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Harris' Heroes: Wounded Warrior Amputee Softball Team teaches kids who are missing limbs

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Eight-year-old Baron Keller is getting a lesson in softball at a special camp where everyone shares a common bond.

Baron was born missing his right arm, shoulder and collar bone. His coach for the week is military veteran Greg Reynolds, who knows first-hand the challenges Baron faces. That's because he lost his arm, shoulder and collar bone on the left side, after returning from Iraq.

Reynolds and the other coaches are members of the Wounded Warrior Amputee Softball Team. And the one-week camp brings together youngsters who were born missing limbs or lost them due to accidents or disease.

But it's more than just softball the wounded warrior amputees are teaching the youth.

"It's teaching me that I can do anything that I want to," says nine-year-old Emma McGraw.

Ten-year-old Ahna Field is learning to "never give up and keep on trying to do whatever you love."

By the end of camp, the wounded warriors hope the children take home this message.

"They may be different but they do the same things that most people do with all their limbs," says Reynolds, who's an original team member. "They just do it in a different way."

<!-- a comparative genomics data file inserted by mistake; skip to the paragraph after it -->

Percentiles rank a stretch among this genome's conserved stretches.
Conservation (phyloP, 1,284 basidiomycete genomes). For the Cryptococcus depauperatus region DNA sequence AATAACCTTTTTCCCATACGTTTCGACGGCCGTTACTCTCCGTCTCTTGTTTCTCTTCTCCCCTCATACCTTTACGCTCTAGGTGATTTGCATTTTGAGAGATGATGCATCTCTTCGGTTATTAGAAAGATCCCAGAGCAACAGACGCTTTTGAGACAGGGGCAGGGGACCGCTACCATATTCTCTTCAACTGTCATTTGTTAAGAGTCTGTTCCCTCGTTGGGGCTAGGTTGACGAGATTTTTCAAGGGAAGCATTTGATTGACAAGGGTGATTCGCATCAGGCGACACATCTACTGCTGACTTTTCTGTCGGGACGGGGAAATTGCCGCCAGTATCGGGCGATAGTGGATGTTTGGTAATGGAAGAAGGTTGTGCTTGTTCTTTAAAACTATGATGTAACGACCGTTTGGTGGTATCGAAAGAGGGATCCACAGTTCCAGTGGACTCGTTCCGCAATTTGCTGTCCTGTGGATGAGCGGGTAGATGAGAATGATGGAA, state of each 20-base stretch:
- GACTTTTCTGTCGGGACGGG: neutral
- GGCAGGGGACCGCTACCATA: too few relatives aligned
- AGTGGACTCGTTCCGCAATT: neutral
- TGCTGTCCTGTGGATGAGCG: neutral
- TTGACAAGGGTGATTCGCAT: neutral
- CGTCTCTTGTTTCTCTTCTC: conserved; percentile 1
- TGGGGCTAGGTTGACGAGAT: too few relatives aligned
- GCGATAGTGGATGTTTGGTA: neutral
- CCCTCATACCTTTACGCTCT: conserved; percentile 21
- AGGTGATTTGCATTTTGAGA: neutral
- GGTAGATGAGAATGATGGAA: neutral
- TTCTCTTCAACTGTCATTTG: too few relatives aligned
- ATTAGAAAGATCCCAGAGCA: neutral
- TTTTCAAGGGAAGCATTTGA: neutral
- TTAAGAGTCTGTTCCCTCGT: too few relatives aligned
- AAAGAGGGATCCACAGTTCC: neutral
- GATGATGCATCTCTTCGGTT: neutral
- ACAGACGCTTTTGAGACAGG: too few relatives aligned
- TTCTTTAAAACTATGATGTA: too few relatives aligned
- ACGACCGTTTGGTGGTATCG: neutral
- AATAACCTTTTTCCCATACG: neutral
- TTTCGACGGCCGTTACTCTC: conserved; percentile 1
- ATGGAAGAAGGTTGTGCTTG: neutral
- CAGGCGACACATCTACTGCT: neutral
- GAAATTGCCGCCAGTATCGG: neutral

Adds Josh Wege, a double leg amputee and original team member, "We just want them to come out here and have fun and just prove to themselves, the their parents, to everybody, what they can do.

And what they can do is a lot more than they thought they could at the start of camp.

By the end of camp, hopes the children take home an important message.

"You just have to be inspired to always move forward, and that is what this camp does," says Camp Director Jolanda Janczewski.

This marked the fourth year of the Wounded Warrior Amputee Softball Team's Kids Camp. The softball team travels across the country playing able-bodied teams in its mission to educate and show others that life without a limb is limitless. The team has racked up more wins than losses.

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